This volume of readings is designed for instructors who want their students to apply economic theory to the big public policy issues of the day. It selects a relatively small number of major economic problems (poverty, growth, unemployment, gold and international payments, and the like) and provides readings in depth as materials to which students may apply the relevant micro and macro theory taken from the text to reach their own conclusions.
We believe that economics can be a lively science to students when they can see its relevance to important issues of concern to them. The selections provide a rich source of material on the crucial economic problems of our time and will give students vital problem-solving experience. If students become involved and interested in using their economics to analyze important problems, the likelihood is that they will remember and use their economics five or ten years later after the threat of the final examination is long past.
The readings are not brief paragraphs or excerpts. Each is long enough to convey the "substance and feel" of the position being stated by the author, and can really be understood and analyzed by the student. Thus, students can achieve thoroughness and depth of understanding without having to purchase a paperback for each problem area studied.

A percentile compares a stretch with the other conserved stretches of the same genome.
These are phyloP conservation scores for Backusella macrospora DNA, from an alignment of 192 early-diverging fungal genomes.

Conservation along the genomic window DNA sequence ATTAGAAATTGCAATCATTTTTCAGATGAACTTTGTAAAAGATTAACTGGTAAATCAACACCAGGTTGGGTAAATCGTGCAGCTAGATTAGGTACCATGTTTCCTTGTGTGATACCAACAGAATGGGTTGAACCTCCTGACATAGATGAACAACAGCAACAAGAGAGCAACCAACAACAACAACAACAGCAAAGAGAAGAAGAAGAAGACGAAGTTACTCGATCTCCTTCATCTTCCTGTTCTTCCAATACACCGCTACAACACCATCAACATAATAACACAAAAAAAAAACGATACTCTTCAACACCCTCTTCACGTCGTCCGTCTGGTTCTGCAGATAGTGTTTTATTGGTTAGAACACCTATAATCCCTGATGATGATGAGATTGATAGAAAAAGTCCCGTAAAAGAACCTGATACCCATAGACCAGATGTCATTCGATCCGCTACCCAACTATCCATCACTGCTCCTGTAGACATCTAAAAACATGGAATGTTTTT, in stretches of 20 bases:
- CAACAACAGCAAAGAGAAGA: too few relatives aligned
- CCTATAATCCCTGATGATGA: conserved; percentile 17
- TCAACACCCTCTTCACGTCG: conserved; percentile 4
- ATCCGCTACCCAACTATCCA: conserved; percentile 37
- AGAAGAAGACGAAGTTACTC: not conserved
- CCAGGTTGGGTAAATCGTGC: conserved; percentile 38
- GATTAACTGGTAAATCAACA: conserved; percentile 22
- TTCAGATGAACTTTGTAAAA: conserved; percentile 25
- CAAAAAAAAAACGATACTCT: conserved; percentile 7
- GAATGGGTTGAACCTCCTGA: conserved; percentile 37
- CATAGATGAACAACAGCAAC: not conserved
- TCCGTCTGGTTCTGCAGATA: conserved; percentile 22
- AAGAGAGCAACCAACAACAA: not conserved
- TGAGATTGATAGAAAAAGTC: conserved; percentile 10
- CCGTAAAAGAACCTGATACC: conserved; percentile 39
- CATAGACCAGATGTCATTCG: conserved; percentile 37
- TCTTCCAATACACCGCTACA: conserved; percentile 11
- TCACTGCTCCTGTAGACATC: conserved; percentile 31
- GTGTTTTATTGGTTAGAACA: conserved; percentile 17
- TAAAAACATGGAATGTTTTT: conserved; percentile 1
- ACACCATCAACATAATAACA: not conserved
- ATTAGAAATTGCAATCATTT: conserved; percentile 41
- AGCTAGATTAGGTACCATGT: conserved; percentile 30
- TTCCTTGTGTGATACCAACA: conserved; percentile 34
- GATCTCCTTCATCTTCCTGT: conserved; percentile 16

The volume was designed to accomplish its objectives in the following ways:
1. The selections are especially chosen to provide the materials for independent student problem-solving on prominent, relatively unstructured economic problems, such as "automation," inflation, and poverty. In this revision, we have included completely new or substantially revised sections on economic growth, unemployment and manpower problems, big business and government policy, labor markets, poverty and insecurity, monetary policy and debt, and international finance and gold. In general, we have increased the focus on economic analysis and the discussion of specific policy alternatives.
2. To illuminate and clarify the outstanding public policy issues of today, we have included directly conflicting statements by economists, political leaders, and other observers. These are intended not only to sharpen the economic issues, but also to help students understand the deep cross currents often involved in economics, how economic analysis is used by different people, and the interactions